Being a fisherman has never been easy. The labour is ponderous, conditions out at sea can turn rough, and the bounty depends on the whims of Mother Nature. But being a fisherman in today’s environment is even tougher than before. Globally, many commercially-important fish populations have declined, fuel prices have risen, international seafood trade has grown, and policies regulating fisheries have increased. Fishing communities extend from commercial fishers to recreational ones, supporting organizations, and secondary businesses such as seafood restaurants, gear sellers, and transporters. All of which suffer various social, economic, and political impacts as the state of marine fisheries evolve.
In the second block of classes at the Duke Marine Lab, I took Marine Fisheries Policy with Dr. Barbara Garrity-Blake. I was hesitant about the class initially. Logically, I’ve always known that conservation biology which I am interested in is a highly interdisciplinary study. While I acknowledged the importance of recognizing the human factor and political structure, it was always in the science where I felt decisions should be based on. Additionally, I’ve only admired the concept of social science from afar, never delving its fundamental frameworks, the unique methods used, and deciphering its own set of vocabulary. But if there’s a time to try something new, college is definitely it — and there is no better place to explore a new field than the Marine Lab.
It was a comfortably small class – 3 undergrads, 3 master students – with varying degrees of experience. Some were recreational fishers, some have already worked in the Marine Fisheries Commission, others grew up near fishing communities. I on the other hand didn’t know the first thing about resource management or the dozens of abbreviations that would come flying fast and furious. But boy did we plunge straight into the waters. By the first Thursday, we were already out in the field speaking to fish house owners in Sneads Ferry, an area tied closely with the fishing industry, a couple hours drive from Beaufort. At the start of the week, I read my first ethnography and by the end, I was writing my own mini one.
That was doubtlessly my favourite part of the course — interacting with the local residents, exploring the area, and of course having wonderful seafood along the way. We visited long-time fishermen, fish wholesalers, a sea turtle hospital, business owners trading fishing equipment, aquaculturists, residents championing eat-local movements; and ‘fish doctors’ AKA fisheries scientists retired and current visited us in class, along with managers working at state and federal levels, and even academics from our very own faculty. The diversity of voice we had the pleasure of hearing was absolutely eye-opening to me, so many issues I have never though of, and perspectives that were outside my personal experience which I would never have considered. No other course I have taken has challenged my personal worldview as much as this course has broadened my understanding of other lifestyles, which my upbringing in a foreign city has simply never intersected with.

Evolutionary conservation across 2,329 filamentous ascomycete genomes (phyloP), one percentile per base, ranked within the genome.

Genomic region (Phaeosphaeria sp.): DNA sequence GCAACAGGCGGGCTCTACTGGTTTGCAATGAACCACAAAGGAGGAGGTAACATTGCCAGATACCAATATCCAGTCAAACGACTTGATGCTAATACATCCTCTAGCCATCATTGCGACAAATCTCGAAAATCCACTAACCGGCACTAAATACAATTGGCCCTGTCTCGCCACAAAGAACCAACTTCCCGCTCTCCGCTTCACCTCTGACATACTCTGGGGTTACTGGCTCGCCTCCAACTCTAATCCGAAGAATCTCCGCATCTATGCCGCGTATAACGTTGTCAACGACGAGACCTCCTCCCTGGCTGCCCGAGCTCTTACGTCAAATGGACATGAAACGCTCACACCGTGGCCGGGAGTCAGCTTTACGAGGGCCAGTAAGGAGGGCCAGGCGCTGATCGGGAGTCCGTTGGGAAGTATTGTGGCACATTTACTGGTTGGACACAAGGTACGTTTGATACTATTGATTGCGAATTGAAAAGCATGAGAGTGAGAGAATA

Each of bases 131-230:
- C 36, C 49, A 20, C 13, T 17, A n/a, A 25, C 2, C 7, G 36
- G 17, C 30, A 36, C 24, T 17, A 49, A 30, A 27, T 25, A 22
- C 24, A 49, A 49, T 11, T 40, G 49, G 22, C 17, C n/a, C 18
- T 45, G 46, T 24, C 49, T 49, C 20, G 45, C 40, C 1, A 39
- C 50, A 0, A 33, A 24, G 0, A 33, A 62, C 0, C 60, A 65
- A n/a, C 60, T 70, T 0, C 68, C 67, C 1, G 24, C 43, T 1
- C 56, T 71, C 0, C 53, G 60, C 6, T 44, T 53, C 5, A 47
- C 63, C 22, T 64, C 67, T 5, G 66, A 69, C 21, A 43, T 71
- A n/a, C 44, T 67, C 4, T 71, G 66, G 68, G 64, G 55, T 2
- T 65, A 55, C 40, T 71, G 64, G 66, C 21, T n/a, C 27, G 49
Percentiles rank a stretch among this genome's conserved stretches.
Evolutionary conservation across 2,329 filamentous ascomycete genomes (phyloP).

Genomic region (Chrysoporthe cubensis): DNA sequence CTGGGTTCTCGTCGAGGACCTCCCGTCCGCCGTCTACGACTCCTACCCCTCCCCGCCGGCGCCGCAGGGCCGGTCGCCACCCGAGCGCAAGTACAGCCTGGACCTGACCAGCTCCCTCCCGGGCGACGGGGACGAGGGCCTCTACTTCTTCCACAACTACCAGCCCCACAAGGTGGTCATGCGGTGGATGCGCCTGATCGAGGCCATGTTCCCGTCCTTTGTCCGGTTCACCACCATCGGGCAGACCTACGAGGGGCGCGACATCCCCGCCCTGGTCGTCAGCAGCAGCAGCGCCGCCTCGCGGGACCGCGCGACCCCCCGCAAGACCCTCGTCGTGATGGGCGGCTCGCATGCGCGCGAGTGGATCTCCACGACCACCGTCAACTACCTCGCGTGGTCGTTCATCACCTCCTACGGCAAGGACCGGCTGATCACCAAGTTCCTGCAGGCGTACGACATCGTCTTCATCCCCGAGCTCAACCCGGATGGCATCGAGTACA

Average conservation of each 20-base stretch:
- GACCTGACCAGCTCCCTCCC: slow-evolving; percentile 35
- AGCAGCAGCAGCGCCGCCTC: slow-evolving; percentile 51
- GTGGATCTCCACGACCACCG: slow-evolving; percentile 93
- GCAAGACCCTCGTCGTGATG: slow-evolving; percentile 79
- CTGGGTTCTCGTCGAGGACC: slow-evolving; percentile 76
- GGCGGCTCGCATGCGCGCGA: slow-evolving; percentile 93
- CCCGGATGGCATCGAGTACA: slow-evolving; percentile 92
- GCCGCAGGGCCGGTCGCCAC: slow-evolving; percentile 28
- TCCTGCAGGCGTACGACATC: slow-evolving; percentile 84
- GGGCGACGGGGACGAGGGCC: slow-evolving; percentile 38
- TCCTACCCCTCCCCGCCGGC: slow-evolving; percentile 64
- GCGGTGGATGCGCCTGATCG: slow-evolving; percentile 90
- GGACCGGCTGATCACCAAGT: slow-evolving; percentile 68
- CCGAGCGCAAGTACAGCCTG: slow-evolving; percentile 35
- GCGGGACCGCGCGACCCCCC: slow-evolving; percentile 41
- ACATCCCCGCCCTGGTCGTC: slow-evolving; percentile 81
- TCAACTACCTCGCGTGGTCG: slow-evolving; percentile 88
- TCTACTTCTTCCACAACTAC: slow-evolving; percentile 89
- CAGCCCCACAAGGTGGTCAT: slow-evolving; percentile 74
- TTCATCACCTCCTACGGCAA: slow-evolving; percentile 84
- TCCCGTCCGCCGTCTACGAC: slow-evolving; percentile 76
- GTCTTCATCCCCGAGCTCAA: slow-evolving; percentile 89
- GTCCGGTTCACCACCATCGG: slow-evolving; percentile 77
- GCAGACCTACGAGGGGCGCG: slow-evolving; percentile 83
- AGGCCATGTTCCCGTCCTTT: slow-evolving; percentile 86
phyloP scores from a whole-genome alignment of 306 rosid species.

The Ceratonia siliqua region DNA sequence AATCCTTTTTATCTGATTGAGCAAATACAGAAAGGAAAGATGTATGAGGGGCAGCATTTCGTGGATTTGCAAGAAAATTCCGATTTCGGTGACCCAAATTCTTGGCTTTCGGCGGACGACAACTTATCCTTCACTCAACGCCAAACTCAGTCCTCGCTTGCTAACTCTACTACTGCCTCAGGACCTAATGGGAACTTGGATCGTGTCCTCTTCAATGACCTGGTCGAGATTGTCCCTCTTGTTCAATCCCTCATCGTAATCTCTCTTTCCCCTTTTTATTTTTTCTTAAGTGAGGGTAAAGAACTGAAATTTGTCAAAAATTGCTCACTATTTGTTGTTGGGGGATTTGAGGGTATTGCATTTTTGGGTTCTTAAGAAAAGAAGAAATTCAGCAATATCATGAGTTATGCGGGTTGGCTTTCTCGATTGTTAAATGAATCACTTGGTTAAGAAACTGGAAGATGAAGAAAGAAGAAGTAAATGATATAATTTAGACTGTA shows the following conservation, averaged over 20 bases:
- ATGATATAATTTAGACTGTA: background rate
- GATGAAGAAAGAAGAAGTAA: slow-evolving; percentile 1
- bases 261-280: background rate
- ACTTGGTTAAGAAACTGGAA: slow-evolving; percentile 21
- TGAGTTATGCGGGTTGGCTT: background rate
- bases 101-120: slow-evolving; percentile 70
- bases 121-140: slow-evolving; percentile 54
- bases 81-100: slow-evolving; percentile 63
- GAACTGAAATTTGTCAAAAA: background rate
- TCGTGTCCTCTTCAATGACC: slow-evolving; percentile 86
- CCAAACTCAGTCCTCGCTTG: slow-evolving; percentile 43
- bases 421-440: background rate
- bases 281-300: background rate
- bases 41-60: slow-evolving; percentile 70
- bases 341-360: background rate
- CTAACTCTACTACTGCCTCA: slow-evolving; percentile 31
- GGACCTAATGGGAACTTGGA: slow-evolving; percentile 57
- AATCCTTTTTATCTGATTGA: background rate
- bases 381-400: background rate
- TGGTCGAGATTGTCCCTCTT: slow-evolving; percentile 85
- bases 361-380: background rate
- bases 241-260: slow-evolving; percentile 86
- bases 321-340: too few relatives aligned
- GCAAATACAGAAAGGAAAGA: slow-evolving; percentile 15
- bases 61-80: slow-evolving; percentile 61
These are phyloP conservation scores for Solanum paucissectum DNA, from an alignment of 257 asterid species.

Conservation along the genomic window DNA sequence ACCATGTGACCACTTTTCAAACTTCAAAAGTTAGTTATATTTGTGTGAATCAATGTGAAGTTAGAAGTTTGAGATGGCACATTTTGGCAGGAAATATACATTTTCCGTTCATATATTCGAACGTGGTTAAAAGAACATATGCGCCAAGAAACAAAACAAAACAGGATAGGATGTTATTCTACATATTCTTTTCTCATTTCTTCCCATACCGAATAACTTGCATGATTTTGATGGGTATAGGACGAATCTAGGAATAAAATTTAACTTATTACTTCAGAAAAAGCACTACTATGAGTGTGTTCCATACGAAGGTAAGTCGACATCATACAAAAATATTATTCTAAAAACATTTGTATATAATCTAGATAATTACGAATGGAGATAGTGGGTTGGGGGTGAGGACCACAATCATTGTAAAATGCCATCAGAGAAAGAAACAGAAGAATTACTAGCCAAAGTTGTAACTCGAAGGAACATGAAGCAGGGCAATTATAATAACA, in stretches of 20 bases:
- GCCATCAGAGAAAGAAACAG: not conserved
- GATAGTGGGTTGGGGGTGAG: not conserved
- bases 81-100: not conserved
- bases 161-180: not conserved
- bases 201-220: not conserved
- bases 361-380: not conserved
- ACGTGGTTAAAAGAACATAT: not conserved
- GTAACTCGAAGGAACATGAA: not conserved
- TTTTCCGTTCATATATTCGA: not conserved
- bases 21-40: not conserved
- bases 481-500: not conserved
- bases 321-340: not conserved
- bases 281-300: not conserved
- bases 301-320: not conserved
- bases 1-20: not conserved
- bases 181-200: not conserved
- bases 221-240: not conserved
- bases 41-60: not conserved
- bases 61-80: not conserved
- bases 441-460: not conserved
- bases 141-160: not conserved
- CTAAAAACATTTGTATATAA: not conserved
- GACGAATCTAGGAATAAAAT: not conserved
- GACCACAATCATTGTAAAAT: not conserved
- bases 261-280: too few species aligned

The learning curve for me was a steep one, grappling with governance at the state, federal, then international level, and by no means does this post adequately summarize the breadth of issues we covered in the packed four weeks. Understanding how stock assessments are conducted and policies enforced, learning of the small-scale fisheries disadvantaged by globalization, weighing ecosystem services against economic value — difficult issues that literally kept me up at night with the realization of the depressing state of fisheries.
I know that when writing about environmental issues, we are always cautioned against the “doom and gloom” story. I’ve often been told that the piece needs to end with an uplifting tale to imbue hope. But I did not seem an overwhelming helplessness and ineffectuality in this class as I normally do when watching particularly drearily-toned documentaries. Rather, it was a stark reality-check on the status of fisheries, a common resource for everyone, and it gave me even more motivation to do whatever small part I can. To use the consumer power I wield responsibly: eat locally, take a stand against seafood likely sourced from illegal fishing that exploits both sea and people, and educate my friends and family. It can sound like a burdensome task to question every meal, but as Jean Beasley of the sea turtle hospital said, we are privileged to gain all this wonderful knowledge in the education we receive, so “don’t be a blob!”